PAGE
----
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Translated by
Nicola Mira
Published
Mar 7, 2018
Reading time
2 minutes
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European Union at work on new regulations for online marketplaces

Translated by
Nicola Mira
Published
Mar 7, 2018

The European Commission is working on new regulations for online trading practices, heralding changes for both marketplaces and sellers.


An E-commerce Europe working group in February 2018 - Ecommerce Europe


E-commerce Europe and France's e-commerce federation (FEVAD) provided an initial insight on the new regulatory orientation, following a series of meetings with Werner Stengg, Head of the E-Commerce and Online Platforms Unit at the European Commission - DG CONNECT, the body within the EC tasked with supervising the European online single market. The goal of this regulatory project is to create a framework for and improve Platform-to-Business (P2B) trading practices, specifically for websites employing more than ten people and with an annual revenue in excess of €2 million.

Should it become European law, the current proposal means that websites would need to give a 15-day advance warning before any change in their terms and conditions. They would also be required to motivate and justify every instance of suspension or cancellation of professional user accounts. Websites would also need to be transparent about how they classify professional sellers, as well as about the different treatments they offer or propose to sellers.

Websites employing more than 50 people and generating a revenue in excess of €10 million would need to deploy web tools to handle complaints from professional users. And also make sure that such complaints are dealt with "within a short period of time, relative to the complexity of the issues raised," said FEVAD. A clear, unambiguous response would be required, as well as the publication of a six-monthly report on the functioning and effectiveness of the complaint-handling procedure.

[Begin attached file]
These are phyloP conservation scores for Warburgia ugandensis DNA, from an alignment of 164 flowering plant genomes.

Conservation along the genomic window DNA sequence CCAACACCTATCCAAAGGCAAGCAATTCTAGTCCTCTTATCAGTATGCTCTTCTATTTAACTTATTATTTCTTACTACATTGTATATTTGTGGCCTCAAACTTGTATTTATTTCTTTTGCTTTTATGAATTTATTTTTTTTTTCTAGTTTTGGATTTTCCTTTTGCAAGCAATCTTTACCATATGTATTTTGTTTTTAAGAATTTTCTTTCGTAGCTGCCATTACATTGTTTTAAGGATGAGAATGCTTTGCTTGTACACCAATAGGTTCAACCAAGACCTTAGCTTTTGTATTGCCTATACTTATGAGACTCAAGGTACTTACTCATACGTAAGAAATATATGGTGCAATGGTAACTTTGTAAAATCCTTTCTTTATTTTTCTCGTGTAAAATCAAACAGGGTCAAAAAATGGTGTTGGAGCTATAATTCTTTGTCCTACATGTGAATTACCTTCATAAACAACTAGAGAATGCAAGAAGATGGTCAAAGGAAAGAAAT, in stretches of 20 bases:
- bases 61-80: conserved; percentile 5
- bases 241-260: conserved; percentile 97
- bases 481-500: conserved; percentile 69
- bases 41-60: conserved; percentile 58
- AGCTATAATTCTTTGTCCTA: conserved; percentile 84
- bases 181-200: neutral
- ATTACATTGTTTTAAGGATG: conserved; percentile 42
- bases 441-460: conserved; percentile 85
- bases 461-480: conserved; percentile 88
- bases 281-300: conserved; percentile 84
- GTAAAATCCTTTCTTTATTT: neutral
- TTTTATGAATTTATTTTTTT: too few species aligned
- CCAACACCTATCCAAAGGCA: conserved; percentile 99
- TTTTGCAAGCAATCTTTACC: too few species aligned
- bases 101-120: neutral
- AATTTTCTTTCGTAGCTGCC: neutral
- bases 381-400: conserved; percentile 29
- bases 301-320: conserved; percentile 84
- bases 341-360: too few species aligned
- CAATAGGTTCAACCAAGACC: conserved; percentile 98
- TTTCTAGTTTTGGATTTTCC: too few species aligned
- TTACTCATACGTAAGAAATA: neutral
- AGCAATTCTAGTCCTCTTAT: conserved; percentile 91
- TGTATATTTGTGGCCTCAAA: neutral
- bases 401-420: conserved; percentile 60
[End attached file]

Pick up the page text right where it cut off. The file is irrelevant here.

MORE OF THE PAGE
"Organisations and associations with a legitimate interest in representing professional users would need to be able to do so in a court of law, in accordance with the national legislation of the [European Union] member state where the case has been brought to court, in order to prevent from or stop web platforms breaching the obligations prescribed by current regulations," said FEVAD, which stated it is closely following the proposed bill's evolution.

In 2016, online sales of goods and services in Europe were worth €530 billion, up 15%, and are expected to have topped the €600 million mark in 2017. Nearly 80% of all companies now sell online, directly or through partners. Ultimately, the European Commission intends to create a single European online market, to facilitate cross-border sales. In 2016, 18% of European online buyers placed orders in a EU country different from theirs, compared to 12% in 2013.
 
 

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